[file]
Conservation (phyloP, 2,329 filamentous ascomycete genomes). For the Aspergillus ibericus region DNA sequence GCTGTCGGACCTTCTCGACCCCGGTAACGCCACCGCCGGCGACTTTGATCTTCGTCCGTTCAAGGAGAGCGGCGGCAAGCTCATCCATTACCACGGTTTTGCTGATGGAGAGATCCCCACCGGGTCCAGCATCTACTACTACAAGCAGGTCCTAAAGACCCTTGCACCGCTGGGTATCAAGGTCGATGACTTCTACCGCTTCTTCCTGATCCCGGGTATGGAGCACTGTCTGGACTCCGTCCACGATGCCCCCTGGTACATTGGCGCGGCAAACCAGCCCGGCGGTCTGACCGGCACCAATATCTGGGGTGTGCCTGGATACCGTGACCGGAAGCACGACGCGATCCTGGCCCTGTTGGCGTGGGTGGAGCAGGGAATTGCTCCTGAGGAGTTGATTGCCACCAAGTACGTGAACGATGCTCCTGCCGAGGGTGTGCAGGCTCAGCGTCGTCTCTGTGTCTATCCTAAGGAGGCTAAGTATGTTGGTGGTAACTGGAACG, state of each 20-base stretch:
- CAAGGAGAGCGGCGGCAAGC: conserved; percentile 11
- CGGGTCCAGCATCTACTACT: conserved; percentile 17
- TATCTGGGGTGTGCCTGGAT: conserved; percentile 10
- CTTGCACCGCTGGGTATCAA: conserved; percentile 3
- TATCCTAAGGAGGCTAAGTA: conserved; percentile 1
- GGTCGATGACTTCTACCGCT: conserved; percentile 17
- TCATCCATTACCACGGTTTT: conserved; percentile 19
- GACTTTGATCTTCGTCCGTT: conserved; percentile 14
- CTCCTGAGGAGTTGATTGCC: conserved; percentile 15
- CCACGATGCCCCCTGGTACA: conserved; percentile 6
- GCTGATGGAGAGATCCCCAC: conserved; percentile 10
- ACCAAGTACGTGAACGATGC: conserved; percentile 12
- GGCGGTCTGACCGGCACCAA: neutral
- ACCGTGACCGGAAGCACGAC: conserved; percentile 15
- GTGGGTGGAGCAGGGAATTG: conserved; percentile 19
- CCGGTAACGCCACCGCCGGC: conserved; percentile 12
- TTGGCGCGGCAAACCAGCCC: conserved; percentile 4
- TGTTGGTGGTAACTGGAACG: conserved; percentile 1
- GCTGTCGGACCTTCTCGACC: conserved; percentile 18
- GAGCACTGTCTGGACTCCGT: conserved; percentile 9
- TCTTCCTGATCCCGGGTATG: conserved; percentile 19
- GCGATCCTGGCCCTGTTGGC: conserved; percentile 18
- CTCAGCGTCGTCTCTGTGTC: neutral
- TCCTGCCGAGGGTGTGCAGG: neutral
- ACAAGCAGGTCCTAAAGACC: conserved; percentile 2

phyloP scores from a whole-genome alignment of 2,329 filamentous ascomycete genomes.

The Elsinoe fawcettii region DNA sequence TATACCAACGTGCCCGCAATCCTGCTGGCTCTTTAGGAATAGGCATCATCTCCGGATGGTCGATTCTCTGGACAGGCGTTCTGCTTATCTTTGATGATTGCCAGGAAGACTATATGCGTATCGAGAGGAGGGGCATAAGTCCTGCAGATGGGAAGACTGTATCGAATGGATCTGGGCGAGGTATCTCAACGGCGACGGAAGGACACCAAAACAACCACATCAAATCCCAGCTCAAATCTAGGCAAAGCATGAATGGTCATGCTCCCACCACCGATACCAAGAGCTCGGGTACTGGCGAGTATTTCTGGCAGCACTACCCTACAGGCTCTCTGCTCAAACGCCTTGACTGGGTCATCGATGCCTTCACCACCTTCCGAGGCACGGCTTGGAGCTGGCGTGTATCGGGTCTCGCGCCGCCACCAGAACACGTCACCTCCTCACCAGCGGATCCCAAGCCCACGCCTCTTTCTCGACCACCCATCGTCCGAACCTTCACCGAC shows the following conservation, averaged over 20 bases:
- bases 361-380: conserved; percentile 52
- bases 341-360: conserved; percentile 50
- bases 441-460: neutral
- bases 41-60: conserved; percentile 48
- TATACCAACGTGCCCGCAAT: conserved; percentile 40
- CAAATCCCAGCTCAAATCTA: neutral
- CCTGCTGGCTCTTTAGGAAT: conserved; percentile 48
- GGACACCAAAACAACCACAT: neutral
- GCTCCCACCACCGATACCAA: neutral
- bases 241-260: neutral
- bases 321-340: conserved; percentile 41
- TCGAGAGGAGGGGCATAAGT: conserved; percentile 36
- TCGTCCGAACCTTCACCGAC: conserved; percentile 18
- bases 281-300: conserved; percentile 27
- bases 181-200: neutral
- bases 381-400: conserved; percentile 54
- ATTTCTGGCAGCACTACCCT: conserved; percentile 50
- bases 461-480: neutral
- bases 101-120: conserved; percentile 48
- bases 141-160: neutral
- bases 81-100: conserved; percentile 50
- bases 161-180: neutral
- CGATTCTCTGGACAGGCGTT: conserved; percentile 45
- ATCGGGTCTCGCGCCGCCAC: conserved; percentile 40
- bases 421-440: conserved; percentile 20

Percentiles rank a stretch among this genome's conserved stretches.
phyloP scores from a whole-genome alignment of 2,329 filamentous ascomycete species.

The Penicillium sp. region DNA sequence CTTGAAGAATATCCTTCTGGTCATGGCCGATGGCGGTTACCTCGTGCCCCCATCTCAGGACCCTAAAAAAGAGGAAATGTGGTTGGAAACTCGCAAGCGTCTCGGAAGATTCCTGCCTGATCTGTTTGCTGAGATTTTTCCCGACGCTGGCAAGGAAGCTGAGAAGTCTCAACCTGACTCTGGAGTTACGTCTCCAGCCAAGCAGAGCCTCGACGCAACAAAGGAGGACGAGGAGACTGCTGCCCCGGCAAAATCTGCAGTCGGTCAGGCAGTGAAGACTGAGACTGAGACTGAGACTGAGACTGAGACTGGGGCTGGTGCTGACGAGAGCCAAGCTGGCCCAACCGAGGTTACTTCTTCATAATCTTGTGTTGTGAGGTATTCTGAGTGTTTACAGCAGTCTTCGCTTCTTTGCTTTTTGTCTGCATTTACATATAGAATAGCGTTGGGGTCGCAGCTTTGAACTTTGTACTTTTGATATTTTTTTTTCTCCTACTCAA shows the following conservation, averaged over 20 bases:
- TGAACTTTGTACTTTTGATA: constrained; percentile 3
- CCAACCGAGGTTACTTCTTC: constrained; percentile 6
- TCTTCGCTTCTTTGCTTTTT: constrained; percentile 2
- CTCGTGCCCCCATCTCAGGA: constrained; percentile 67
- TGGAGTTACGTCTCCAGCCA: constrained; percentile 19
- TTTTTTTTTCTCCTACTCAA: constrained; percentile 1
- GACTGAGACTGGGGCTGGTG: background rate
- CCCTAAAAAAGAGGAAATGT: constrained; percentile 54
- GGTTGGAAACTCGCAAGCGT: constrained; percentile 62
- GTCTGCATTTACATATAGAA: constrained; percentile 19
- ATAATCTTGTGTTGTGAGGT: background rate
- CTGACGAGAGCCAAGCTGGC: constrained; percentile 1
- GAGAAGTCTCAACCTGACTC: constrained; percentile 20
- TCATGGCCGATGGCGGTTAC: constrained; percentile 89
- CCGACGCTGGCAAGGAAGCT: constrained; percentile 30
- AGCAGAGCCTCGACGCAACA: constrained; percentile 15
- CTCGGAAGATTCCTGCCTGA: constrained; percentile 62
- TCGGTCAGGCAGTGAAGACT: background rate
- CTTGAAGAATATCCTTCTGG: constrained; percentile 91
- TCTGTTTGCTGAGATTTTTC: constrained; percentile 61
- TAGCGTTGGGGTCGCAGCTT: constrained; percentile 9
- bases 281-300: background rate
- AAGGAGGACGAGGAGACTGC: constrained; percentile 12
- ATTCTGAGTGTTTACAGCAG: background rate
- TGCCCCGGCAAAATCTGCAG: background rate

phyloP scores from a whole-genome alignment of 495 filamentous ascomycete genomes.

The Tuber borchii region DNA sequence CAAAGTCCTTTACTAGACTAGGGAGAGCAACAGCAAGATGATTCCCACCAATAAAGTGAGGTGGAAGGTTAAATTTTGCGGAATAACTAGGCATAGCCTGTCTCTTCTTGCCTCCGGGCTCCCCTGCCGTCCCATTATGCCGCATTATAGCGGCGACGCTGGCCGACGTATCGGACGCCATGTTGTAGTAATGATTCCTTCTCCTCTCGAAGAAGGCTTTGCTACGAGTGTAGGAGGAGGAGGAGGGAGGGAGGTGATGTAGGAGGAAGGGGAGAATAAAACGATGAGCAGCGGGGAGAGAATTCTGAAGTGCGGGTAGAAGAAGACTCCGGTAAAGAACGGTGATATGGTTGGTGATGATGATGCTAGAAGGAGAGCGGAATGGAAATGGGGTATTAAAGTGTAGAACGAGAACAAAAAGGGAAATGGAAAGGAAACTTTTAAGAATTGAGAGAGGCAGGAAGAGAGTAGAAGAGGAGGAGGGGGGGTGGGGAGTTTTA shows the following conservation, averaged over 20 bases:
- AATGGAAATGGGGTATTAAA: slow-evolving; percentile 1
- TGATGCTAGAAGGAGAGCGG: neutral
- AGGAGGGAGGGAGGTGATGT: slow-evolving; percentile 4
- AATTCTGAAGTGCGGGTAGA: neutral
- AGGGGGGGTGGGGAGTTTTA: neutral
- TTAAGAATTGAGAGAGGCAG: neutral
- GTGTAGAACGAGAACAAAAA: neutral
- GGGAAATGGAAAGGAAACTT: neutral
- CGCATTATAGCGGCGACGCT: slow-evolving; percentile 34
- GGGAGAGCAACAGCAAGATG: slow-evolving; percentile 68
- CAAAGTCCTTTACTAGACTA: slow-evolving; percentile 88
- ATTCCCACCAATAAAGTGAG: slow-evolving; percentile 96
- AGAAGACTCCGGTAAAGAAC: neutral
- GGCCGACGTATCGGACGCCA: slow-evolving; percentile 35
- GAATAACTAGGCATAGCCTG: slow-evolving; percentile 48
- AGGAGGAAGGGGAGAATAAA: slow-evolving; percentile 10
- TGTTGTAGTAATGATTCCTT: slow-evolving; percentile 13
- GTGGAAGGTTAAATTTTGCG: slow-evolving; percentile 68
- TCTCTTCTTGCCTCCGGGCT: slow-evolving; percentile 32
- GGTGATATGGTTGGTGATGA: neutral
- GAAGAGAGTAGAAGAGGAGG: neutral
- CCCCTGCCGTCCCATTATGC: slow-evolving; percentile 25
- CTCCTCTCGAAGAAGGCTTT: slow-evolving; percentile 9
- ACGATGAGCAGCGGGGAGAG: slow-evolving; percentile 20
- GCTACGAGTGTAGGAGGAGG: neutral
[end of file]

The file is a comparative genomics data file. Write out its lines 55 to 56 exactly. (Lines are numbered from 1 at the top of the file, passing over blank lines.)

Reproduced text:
phyloP scores from a whole-genome alignment of 2,329 filamentous ascomycete species.

The Penicillium sp. region DNA sequence CTTGAAGAATATCCTTCTGGTCATGGCCGATGGCGGTTACCTCGTGCCCCCATCTCAGGACCCTAAAAAAGAGGAAATGTGGTTGGAAACTCGCAAGCGTCTCGGAAGATTCCTGCCTGATCTGTTTGCTGAGATTTTTCCCGACGCTGGCAAGGAAGCTGAGAAGTCTCAACCTGACTCTGGAGTTACGTCTCCAGCCAAGCAGAGCCTCGACGCAACAAAGGAGGACGAGGAGACTGCTGCCCCGGCAAAATCTGCAGTCGGTCAGGCAGTGAAGACTGAGACTGAGACTGAGACTGAGACTGAGACTGGGGCTGGTGCTGACGAGAGCCAAGCTGGCCCAACCGAGGTTACTTCTTCATAATCTTGTGTTGTGAGGTATTCTGAGTGTTTACAGCAGTCTTCGCTTCTTTGCTTTTTGTCTGCATTTACATATAGAATAGCGTTGGGGTCGCAGCTTTGAACTTTGTACTTTTGATATTTTTTTTTCTCCTACTCAA shows the following conservation, averaged over 20 bases: